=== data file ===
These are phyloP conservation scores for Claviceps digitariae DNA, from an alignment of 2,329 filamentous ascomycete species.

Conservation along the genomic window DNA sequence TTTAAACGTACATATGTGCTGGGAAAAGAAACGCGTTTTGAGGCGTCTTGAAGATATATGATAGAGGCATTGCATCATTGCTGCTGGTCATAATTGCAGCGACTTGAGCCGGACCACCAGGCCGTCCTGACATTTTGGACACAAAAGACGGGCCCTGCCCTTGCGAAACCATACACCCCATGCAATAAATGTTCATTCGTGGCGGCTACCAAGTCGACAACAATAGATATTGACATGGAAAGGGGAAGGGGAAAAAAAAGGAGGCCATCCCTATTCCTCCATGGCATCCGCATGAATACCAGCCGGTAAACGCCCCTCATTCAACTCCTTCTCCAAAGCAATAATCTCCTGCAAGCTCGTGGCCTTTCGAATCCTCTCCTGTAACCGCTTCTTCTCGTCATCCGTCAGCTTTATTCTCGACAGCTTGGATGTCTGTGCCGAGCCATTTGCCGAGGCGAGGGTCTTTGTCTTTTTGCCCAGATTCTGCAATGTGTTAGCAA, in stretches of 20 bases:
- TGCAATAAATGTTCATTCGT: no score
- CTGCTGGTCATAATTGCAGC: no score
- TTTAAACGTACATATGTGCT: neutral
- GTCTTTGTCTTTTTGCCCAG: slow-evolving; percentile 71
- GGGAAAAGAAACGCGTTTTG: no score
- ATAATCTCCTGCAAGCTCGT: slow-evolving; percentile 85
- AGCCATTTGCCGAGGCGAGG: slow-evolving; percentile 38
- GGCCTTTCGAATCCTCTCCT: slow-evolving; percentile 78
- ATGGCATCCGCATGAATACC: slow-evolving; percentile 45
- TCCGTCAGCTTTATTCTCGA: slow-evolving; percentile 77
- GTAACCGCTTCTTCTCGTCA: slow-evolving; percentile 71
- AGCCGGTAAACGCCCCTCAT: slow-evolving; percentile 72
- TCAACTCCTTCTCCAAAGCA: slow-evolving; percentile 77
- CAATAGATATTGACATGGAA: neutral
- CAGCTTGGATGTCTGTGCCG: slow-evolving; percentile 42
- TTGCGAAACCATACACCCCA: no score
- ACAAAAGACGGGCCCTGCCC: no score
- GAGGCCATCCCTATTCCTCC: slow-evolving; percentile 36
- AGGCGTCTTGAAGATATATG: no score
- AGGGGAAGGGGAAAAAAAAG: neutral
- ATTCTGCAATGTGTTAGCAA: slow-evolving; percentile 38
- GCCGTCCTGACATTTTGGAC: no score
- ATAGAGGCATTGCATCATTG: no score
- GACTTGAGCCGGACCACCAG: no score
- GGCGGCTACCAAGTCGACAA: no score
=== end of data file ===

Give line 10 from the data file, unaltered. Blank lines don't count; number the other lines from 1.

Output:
- GGCCTTTCGAATCCTCTCCT: slow-evolving; percentile 78